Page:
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How to Be Radically Content in a Dissatisfied World

How to Be Radically Content in a Dissatisfied World

By Meghan Rabbitt
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Author Jamie Varon shows us how to untangle ourselves from “hustle culture” and prioritize joy right now.

For the longest time, Jamie Varon had an “I’ll be happy when …” mindset.

I’ll be happy when I’ve lost weight. I’ll be happy when this guy likes me. I’ll be happy when I’ve achieved this thing.

Varon would tell herself—like so many of us do—that once she had these things she dreamt about, she’d finally be content.

The only problem? This mindset was prompting her to miss out on her beautiful—and yes, beautifully imperfect—life that was happening right now. Not only that, but once she actually achieved some of those things she thought would make her happy, she found out that in fact they didn’t lead to more joy.

So, Varon ditched the “I’ll be happy when …” mentality and went on a quest to heal herself. She learned how to appreciate who she was in the present. She worked toward transforming her overthinking, insecurity, and self-loathing into love and respect for herself. She discovered how to build a deeply satisfying life in our increasingly dissatisfied world.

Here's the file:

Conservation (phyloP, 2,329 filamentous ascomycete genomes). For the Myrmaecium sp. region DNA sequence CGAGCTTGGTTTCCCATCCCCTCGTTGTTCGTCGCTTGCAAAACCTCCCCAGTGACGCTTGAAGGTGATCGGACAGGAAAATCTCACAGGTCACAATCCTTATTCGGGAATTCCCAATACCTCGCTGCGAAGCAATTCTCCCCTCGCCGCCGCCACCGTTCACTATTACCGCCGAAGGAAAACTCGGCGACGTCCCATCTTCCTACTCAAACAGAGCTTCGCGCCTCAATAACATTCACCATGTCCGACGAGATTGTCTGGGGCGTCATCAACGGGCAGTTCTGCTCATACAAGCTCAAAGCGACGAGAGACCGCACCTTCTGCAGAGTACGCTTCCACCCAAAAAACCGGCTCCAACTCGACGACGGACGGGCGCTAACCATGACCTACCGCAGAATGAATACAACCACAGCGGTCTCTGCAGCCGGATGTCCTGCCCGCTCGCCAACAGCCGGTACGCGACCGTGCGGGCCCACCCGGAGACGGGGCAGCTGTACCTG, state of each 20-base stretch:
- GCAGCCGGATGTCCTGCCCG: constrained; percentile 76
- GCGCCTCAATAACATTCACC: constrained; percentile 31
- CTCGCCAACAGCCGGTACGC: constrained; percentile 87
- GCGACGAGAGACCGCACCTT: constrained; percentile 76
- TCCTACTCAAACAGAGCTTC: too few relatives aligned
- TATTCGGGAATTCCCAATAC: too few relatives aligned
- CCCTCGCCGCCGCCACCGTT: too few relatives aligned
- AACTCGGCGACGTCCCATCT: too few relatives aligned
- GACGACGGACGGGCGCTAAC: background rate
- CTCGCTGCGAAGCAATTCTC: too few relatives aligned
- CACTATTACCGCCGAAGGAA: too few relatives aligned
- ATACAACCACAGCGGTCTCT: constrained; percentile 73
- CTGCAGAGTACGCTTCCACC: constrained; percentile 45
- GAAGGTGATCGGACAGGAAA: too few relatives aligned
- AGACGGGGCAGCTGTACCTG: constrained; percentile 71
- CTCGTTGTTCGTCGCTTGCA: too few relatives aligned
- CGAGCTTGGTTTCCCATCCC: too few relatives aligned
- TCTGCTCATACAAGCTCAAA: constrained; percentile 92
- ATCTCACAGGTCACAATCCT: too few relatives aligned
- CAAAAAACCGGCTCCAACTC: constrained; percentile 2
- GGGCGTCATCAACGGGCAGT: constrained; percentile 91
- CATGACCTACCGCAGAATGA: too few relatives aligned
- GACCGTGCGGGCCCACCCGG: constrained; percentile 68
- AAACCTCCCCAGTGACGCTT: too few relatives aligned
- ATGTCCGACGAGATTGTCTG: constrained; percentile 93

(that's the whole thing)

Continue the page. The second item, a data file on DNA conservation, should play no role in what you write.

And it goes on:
In her new book, Radically Content, Varon writes about how she untangled herself from “hustle culture,” figured out who she was outside of her achievements, and learned how to ignore society’s expectations of her and listen to her heart instead. We sat down with Varon to talk about her healing journey. “My biggest hope is that when people read this book, they don’t feel like they have to do more, be more, become more,” says Varon, “but rather that they’re being gently shown how beautiful their life already is.”

A Conversation with Jamie Varon

In your new book you write about becoming radically content, and how that starts with emotionally opting out of the world. Tell me what you mean by that—and how to do it!

The reason I suggest emotionally opting out is because a lot of us don’t want to live off the grid! We want to be part of the world. But the way the world is structured isn’t really making us happy; it doesn’t prioritize joy. We don’t learn to value ourselves outside of what the world tells us to value. So, the first step in doing this is really taking note of where you’re giving away so much of your power. We all have this ticker tape in our minds, “You should be doing that, not this,” and we follow all of these restrictions and rules that aren’t real!